Binding Profile[edit]

There is an error there: aripiprazole is 5HT2A partial agonist, not parcial antagonist. Correcting it. Thank you. — Preceding unsigned comment added by 163.247.80.14 (talk) 13:36, 13 May 2013 (UTC)

Ongoing Phase 3 trial[edit]

Is the currently ongoing phase 3 trial (efficacy and tolerability of aripiprazole depot IM injection for treatment of bipolar disorder I) worth mentioning in the wiki? Here's the link: http://clinicaltrials.gov/ct2/show/NCT01567527 I'd make that nicer... but I don't know how to do a link in wiki markup! Sorry... Havensfire (talk) 18:20, 22 June 2013 (UTC)

We do not typically mention ongoing trials unless they have been discussed in a secondary source (thus putting them into context). Doc James (talk · contribs · email) (if I write on your page reply on mine) 18:30, 22 June 2013 (UTC)

Chemical structure diagrams with no description[edit]

If I draft a description, can someone check for me that it's accurate? The Crab Who Played With The Sea (talk) 08:39, 22 July 2013 (UTC)

Autism[edit]

Some portions of the article say irritability associated with autism, and some just say autism. The drug is approved by the FDA for the former. It's misleading to only say autism, and I believe this should be changed. Thoughts? Archdiamond (talk) 17:09, 3 October 2013 (UTC)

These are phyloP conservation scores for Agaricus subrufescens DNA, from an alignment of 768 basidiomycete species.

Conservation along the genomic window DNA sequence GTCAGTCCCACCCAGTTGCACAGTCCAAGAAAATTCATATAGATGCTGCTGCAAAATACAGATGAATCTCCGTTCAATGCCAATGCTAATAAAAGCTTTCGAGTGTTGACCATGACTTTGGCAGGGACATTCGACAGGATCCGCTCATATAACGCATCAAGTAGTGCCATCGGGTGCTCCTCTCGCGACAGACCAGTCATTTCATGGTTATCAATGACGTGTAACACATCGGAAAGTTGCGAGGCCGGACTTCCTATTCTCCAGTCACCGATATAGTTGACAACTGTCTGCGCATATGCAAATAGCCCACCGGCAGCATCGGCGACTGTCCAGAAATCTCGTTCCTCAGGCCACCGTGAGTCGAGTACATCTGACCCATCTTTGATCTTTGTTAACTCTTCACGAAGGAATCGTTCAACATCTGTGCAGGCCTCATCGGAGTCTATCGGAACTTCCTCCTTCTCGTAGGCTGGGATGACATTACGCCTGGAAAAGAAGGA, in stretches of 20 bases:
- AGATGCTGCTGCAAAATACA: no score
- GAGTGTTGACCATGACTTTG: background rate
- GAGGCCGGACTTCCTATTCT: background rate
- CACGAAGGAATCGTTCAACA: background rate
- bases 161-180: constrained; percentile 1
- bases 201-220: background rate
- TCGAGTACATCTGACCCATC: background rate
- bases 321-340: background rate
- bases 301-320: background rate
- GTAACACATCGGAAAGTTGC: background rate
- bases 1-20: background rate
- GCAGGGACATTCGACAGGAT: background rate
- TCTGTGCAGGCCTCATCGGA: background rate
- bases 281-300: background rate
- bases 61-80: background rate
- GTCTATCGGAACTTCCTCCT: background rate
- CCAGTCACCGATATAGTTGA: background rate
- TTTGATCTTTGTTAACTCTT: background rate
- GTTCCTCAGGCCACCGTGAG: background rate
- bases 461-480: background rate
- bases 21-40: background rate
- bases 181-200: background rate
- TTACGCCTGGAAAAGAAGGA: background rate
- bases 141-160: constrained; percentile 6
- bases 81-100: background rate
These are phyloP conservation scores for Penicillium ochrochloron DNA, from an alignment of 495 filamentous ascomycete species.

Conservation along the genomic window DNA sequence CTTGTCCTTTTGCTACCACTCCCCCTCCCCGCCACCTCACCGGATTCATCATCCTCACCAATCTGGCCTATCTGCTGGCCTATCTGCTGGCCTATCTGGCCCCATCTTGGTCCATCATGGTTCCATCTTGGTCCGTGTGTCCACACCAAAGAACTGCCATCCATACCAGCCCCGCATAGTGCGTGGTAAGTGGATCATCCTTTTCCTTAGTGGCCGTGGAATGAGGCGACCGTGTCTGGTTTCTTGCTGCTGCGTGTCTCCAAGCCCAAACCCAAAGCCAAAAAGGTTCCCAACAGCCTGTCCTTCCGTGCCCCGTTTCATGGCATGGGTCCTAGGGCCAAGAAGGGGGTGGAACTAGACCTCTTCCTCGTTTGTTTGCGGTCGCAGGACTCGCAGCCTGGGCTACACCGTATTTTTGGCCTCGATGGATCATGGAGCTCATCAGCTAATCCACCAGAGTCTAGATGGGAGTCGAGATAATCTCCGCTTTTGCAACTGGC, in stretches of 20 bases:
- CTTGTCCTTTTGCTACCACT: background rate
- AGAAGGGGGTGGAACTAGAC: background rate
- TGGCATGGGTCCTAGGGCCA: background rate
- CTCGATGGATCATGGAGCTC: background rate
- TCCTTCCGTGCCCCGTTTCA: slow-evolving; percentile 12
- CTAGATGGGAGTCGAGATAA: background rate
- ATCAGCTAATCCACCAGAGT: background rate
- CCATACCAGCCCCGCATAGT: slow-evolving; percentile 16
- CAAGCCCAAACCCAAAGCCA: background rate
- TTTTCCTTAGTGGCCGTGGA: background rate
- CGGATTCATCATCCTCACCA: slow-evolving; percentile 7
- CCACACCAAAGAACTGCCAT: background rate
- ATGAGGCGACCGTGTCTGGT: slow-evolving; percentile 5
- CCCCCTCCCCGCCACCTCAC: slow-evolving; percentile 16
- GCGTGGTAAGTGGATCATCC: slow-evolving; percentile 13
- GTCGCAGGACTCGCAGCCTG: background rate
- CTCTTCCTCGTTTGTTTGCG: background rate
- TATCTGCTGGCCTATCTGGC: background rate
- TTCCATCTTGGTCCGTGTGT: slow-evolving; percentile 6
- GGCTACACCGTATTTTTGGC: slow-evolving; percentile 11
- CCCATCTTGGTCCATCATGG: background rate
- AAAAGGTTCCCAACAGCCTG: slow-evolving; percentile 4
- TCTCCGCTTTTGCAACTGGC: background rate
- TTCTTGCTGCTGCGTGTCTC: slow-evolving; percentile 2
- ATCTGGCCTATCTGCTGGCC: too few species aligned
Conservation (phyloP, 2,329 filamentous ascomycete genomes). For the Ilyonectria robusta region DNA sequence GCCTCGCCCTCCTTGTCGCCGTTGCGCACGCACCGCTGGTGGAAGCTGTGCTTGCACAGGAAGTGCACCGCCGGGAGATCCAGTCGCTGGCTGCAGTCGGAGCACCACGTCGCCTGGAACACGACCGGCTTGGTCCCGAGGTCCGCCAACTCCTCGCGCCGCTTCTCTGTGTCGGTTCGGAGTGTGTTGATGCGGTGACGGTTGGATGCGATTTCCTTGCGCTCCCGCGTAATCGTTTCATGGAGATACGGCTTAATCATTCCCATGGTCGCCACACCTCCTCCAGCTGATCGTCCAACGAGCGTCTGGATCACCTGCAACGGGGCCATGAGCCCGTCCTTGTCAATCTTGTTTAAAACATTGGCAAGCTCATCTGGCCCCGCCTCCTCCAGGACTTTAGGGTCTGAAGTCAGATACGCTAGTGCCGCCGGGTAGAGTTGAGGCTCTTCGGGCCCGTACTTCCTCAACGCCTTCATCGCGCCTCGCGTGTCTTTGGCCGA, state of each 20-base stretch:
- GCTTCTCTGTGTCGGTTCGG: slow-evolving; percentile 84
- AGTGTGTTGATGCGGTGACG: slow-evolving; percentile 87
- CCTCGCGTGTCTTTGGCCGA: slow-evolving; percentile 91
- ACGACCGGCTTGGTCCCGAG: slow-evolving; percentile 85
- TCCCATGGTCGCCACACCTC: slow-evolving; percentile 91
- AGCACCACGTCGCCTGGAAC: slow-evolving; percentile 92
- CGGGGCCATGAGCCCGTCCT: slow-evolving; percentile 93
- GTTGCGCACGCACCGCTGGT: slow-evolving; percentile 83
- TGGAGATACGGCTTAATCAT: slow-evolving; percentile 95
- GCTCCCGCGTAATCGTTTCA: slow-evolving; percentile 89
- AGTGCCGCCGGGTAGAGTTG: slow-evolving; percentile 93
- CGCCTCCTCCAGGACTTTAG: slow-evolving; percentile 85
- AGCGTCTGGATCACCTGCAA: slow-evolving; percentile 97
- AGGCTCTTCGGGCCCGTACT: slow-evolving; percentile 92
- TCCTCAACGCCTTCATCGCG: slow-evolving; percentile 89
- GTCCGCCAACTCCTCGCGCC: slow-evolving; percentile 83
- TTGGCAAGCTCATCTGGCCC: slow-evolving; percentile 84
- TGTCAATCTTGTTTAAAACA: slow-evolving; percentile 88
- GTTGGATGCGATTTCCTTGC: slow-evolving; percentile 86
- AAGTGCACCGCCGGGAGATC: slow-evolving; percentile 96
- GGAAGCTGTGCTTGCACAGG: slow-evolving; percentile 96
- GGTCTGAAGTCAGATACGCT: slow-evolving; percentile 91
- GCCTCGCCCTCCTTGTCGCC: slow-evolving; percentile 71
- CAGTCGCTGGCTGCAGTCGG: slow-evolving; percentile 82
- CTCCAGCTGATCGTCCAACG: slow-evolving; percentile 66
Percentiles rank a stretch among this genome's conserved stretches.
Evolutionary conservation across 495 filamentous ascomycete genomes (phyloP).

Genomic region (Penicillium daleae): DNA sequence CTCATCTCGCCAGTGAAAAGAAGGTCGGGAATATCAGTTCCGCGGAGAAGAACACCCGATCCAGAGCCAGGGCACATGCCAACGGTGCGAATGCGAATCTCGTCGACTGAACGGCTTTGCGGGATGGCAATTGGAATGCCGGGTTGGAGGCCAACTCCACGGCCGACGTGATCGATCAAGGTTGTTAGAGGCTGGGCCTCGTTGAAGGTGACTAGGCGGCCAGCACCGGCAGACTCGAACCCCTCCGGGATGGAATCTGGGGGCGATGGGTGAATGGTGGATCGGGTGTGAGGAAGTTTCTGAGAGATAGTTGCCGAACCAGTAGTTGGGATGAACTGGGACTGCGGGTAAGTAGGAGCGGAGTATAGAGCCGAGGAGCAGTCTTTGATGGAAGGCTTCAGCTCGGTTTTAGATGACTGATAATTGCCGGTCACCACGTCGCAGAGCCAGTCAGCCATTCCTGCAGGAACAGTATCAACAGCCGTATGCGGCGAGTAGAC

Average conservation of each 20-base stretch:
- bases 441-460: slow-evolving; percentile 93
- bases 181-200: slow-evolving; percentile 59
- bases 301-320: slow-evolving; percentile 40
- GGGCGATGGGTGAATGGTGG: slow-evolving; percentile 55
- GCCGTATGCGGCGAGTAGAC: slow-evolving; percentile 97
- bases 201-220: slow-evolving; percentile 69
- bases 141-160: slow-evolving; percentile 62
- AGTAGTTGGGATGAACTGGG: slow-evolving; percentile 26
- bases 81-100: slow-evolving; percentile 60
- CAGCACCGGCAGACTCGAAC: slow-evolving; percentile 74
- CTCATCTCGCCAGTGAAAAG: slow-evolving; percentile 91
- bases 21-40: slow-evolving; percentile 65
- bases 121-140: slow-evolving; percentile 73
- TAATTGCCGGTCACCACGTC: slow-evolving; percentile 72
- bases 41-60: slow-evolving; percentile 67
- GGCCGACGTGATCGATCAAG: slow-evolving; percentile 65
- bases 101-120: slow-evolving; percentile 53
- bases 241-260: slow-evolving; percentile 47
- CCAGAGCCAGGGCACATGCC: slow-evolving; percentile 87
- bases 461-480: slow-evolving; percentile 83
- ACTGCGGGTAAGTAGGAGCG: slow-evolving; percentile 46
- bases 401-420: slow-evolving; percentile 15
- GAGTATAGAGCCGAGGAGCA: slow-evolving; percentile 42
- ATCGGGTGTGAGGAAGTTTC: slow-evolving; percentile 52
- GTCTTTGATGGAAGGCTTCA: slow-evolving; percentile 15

Is this the same as saying that it treats symptoms? MaynardClark (talk) 14:46, 26 April 2014 (UTC)

...Society and Culture...?[edit]

Society and Culture seems like a weird heading for the information it contains, but I'm having trouble coming up with a better one.Archdiamond (talk) 17:17, 3 October 2013 (UTC)

I agree, I was expecting more about how commercials advertising the drug have become the target of jokes. Seriously the list of side effects is comical. — Preceding unsigned comment added by 74.97.30.242 (talk) 19:36, 4 July 2014 (UTC)

Diabetes etc.[edit]

The article mentions diabetic ketoacidosis as a side effect, but it doesn't say anywhere that Abilify can cause blood sugar problems that lead to diabetes. To me, saying diabetic ketoacidosis does not imply that. Thoughts? Archdiamond (talk) 17:19, 3 October 2013 (UTC)

Removed large tract of uncited text added by good faith edit by IP, I've placed it below if anyone wants to restore it with citations[edit]

Misuse of Aripiprazole (Abilify)